Category Archives: C++ Wish List

Ideas for improving C++

C++ Extension Methods

MP900386081

Here’s another wish for C++14:  Extension Methods.

I’m a huge fan of these in C#.  In case you’re not familiar, I’ll give you a quick introduction.  An extension method is simply a free function that permits the interface of a class to be extended outside the class definition.  This is achieved through a magical bit of syntactic sugar.  In C#, extension methods are declared static, with the first parameter representing the object to be extended by the method.  Intuitively, the keyword ‘this‘ is used to mark this parameter.  Here is an example:

    
public static class StringExtensions
{
    public static bool IsNullOrEmpty(this string s)
    {
        return string.IsNullOrEmpty(s);
    }

    public static int ParseInt(this string s)
    {
        return s == null ? 0 : int.Parse(s);
    }
};

void UsingExtensionMethods()
{
    string s = "42";

    // without extension methods
    var isNull = string.IsNullOrEmpty(s);
    var intVal = int.Parse(s);

    // with extension methods
    isNull = s.IsNullOrEmpty();
    intVal = s.ParseInt();

    // the syntactic equivalent, also permitted by the user
    isNull = StringExtensions.IsNullOrEmpty(s);
    intVal = StringExtensions.ParseInt(s);
}

Okay, so there’s a marginal improvement in compactness and readability, so what’s the big deal? I’ll tell you. Extension methods are all about tooling support. Here’s what the editing experience looked like as I typed the code above into my IDE:

ExtMethods

Here, all I could remember was that I needed a method on the string class that had the word “null” in it somewhere.  And that’s all I needed to remember:  any modern IDE offers autocomplete, which is a great productivity boost.  It saves typing and it saves remembering.  The really clever thing about extension methods in .NET is that they afford an expando-like capability to strongly-typed compiled languages – something usually associated solely with dynamic languages, like Javascript or Ruby.

Koenig to the Rescue?

Some have argued that C++ does not need this feature, and that Argument Dependent Lookup is sufficient, but this misses the point of extension methods.  When we program in OO languages, the starting point for every new line of code is almost always an object.  We type in an “argument” (a value/reference/pointer to an instance of a type), usually with some help from autocomplete.  Then, we type in a member (method/property/event), again with help from autocomplete.  On the other hand, if I begin by typing the function, everything’s backwards.  Rather than scoping to the argument in question, I am considering everything that is in scope at the moment.  And there is no support the IDE can give me.  According to Anders Hejlsberg, that is precisely the reason LINQ queries buck the SQL approach and begin with the “from” keyword, rather than the “select” keyword – to support Visual Studio’s autocomplete feature (Intellisense).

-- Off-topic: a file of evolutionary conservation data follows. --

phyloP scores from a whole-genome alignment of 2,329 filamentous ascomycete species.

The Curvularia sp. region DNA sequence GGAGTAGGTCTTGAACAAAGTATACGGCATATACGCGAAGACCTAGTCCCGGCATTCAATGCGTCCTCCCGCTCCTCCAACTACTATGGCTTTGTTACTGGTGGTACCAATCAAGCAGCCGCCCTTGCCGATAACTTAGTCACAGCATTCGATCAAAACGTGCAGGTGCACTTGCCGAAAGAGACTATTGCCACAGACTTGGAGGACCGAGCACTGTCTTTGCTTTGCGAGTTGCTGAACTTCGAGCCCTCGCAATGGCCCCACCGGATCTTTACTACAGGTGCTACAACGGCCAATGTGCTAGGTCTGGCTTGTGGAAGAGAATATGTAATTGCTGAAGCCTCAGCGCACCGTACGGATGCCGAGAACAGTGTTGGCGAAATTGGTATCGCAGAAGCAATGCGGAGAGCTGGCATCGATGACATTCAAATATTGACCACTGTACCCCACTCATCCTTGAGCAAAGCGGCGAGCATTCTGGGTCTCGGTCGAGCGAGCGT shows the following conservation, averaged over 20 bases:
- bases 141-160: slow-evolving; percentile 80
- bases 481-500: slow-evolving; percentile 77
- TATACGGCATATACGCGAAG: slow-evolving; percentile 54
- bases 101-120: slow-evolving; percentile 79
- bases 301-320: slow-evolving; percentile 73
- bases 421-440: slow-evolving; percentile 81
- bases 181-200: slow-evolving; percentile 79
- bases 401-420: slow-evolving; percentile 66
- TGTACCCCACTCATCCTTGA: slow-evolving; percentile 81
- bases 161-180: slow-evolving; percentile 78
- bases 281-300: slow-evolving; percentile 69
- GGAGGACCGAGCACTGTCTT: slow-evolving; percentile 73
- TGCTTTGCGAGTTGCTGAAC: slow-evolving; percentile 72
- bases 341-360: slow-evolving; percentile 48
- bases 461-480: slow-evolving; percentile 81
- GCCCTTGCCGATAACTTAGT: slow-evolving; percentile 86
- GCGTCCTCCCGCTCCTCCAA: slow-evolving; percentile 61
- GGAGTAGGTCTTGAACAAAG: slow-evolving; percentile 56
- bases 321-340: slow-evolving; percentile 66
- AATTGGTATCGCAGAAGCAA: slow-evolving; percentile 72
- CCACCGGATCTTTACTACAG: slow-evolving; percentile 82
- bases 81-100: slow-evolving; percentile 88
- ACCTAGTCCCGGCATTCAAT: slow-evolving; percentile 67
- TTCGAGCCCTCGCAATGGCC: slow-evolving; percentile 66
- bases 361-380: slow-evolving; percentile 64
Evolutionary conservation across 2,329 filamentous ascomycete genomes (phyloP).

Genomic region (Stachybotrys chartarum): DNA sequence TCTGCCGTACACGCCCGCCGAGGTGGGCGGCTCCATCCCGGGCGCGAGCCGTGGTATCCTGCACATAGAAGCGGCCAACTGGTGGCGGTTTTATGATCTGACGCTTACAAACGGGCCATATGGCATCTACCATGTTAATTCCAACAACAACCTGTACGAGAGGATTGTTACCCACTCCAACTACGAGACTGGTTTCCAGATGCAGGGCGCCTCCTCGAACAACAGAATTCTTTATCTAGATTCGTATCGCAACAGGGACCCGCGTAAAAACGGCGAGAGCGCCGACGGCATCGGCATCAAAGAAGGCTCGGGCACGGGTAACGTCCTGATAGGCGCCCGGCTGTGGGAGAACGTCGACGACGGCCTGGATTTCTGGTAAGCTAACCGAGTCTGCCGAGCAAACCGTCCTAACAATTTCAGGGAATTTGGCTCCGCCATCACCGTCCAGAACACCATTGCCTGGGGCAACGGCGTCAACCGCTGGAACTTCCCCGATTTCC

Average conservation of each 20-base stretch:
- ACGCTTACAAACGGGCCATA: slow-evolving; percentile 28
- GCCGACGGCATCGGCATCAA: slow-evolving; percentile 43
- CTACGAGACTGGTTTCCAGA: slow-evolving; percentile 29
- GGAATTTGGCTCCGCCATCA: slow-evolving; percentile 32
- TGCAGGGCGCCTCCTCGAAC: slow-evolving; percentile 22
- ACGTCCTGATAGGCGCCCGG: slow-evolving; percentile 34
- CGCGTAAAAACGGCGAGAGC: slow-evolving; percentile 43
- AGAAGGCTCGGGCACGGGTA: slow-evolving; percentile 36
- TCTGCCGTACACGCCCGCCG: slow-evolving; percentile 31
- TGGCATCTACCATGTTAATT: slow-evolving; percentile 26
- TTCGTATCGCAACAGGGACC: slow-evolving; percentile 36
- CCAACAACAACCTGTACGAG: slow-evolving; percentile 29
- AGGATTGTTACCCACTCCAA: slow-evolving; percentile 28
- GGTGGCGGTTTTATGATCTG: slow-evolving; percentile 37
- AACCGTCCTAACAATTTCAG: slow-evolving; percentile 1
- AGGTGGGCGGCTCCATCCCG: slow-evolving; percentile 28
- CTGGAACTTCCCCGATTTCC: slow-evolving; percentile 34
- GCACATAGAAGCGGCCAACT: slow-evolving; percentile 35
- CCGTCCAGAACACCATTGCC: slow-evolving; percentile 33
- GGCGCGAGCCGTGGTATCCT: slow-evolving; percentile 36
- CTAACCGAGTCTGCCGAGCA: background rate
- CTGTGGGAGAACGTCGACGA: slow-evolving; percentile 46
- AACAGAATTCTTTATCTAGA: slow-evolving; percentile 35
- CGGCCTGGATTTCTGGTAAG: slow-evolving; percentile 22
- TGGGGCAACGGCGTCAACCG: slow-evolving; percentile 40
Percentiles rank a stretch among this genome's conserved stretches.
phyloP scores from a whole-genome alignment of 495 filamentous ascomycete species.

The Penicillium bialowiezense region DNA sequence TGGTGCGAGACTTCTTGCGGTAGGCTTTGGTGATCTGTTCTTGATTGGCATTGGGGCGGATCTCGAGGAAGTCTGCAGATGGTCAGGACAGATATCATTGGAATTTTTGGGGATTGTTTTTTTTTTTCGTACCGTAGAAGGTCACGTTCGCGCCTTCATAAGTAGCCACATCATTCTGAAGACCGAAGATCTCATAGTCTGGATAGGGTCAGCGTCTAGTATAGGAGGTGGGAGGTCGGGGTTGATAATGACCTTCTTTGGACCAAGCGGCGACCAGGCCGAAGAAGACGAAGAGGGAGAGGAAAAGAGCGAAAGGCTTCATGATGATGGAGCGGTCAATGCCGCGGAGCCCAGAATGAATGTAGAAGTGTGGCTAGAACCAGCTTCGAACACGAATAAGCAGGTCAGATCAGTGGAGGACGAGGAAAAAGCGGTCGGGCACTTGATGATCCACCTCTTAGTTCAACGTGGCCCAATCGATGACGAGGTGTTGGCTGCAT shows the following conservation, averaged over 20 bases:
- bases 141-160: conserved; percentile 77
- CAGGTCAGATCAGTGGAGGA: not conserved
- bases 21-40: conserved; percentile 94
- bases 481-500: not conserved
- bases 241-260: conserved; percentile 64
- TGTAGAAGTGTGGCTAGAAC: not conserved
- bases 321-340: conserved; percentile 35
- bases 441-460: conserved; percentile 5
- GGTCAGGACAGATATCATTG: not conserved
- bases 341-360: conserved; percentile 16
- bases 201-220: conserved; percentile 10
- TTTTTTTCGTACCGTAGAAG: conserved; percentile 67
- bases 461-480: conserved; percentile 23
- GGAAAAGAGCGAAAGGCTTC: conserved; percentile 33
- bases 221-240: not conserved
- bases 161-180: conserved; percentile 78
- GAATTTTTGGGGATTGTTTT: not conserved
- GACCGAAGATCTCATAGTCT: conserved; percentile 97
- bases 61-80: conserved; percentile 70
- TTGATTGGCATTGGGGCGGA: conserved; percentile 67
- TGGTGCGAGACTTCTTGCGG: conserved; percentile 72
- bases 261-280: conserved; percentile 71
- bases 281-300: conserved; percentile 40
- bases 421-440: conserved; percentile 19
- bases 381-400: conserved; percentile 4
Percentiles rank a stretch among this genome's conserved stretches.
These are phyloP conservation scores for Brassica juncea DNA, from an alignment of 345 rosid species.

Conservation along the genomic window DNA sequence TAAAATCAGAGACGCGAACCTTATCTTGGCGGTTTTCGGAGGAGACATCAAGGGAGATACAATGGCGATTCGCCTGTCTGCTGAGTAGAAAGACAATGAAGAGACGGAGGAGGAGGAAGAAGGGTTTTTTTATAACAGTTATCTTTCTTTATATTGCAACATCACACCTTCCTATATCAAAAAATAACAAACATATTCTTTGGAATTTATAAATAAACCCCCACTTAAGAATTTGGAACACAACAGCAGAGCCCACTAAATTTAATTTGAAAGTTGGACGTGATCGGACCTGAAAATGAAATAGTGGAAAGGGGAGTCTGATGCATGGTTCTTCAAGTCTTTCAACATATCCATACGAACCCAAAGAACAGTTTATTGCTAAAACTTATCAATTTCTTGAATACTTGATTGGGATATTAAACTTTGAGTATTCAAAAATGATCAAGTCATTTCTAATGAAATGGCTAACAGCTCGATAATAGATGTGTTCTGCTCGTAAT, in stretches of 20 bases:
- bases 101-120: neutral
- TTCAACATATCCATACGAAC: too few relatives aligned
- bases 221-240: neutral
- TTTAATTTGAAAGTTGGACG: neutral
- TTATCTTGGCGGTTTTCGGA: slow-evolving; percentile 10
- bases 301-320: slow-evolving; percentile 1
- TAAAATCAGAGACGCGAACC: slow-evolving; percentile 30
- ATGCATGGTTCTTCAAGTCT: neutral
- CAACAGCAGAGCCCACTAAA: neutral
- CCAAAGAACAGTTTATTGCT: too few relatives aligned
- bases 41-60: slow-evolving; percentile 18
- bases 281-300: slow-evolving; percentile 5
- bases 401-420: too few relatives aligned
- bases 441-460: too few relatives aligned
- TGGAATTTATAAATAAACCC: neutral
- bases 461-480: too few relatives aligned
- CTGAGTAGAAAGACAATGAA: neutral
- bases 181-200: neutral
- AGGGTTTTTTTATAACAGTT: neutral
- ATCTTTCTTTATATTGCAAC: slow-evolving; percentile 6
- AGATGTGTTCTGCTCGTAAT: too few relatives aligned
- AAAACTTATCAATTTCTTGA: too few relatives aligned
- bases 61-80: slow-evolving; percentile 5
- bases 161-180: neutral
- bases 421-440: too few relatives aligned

Subclassing, Anyone?

Others have suggested the tried and true OO solution: subclassing.  However, this technique does not scale at all.  First, it cannot work with built-in primitive types like int.  Second, it doesn’t work for many UDTs (e.g., those with private constructors, non-virtual destructors, etc).  Third, it doesn’t support “optional” (nullable) arguments.  Fourth, it interacts poorly with code maintenance.  Given an existing body of code using a given type, say std::string, if I want to inject a new method foo() on that type, I have to subclass it, creating stringex.  Now, I have to chase all references to std::string through the codebase, replacing them with stringex.  At least, I’d have to do this as deep and far as I’d ever expect to need to call foo (and who can anticipate that?).  All remaining instances would simply be sliced back down to std::string.  Now imagine iterating that process for future maintenance cycles.  Hmmm.  Much has been written on the topic of abusing subclassing, by Herb Sutter, Scott Meyers and others.  In the end, it’s not a viable implementation strategy for extension methods.

Operator, Give Me Long Distance